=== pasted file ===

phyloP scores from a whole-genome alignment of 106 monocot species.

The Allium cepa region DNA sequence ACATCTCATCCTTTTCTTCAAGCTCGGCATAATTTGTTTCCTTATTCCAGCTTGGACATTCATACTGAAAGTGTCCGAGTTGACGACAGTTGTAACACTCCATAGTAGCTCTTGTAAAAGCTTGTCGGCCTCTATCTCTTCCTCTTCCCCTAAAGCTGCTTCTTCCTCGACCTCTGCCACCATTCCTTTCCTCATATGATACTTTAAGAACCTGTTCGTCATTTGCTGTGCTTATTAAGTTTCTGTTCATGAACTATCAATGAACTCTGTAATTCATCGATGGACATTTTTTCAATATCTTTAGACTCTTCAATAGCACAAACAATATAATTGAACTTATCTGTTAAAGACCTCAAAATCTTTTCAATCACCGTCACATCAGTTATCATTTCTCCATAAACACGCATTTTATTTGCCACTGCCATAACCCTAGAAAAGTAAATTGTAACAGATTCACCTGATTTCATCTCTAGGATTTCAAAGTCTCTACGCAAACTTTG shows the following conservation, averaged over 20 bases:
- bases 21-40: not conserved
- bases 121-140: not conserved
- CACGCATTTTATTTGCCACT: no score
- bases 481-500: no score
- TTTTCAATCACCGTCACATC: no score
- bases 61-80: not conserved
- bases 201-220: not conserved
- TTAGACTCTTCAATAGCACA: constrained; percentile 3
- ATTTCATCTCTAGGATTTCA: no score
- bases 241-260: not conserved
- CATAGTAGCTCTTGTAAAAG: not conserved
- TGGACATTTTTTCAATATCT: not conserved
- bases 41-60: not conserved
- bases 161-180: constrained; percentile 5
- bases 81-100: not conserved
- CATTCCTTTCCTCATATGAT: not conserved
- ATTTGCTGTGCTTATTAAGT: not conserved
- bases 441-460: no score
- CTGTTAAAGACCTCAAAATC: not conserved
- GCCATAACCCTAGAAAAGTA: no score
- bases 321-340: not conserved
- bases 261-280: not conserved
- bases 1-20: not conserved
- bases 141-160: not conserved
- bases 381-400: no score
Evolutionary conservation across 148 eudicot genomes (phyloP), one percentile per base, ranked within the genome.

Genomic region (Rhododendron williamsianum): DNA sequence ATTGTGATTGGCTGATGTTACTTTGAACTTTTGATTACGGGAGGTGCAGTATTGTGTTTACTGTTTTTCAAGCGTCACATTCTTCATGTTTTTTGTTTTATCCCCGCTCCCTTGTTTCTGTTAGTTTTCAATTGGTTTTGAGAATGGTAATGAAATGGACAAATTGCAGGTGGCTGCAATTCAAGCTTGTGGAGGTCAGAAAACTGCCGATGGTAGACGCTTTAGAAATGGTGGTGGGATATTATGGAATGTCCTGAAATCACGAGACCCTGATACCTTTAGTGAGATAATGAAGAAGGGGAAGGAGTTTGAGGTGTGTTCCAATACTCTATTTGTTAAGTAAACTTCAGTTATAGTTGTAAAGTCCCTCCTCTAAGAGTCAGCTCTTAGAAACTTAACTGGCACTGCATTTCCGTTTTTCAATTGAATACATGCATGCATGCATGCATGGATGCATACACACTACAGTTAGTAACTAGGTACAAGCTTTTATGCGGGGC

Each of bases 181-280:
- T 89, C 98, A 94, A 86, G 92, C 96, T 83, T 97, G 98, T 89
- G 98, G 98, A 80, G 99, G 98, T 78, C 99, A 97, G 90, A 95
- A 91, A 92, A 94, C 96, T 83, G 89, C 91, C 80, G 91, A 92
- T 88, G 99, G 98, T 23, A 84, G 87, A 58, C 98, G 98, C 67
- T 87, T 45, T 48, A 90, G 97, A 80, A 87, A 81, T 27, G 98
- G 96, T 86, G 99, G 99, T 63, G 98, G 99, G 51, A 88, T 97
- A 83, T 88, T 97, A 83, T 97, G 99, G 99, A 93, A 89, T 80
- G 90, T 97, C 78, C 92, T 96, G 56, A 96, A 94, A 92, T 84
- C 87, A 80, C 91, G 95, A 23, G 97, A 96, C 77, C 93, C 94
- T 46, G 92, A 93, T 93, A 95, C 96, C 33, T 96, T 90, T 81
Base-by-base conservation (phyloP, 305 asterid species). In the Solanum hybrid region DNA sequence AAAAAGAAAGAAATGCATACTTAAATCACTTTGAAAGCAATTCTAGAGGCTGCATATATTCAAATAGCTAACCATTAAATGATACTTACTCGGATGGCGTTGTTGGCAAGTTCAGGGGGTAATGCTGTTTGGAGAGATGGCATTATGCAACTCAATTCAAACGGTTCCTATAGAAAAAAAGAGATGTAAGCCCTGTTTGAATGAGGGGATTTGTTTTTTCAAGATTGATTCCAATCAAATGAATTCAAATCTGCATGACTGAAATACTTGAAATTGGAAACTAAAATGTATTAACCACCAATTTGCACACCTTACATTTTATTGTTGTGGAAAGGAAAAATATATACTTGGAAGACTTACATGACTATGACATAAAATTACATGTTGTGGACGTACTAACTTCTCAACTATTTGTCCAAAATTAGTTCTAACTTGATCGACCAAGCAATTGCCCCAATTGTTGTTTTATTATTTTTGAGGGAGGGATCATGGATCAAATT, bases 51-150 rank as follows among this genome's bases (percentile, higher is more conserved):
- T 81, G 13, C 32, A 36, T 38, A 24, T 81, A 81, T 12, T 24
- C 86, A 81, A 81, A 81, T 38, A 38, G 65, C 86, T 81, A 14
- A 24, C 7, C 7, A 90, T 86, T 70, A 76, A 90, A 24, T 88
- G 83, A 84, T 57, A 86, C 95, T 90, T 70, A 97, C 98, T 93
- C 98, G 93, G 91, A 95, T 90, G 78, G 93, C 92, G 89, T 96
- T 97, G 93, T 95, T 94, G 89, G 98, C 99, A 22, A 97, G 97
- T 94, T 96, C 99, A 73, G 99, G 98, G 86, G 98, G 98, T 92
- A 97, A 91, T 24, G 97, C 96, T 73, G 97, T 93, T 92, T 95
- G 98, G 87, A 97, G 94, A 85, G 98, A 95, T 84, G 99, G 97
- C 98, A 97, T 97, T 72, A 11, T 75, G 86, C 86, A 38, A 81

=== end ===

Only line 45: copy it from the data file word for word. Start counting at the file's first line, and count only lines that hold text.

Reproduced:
- G 83, A 84, T 57, A 86, C 95, T 90, T 70, A 97, C 98, T 93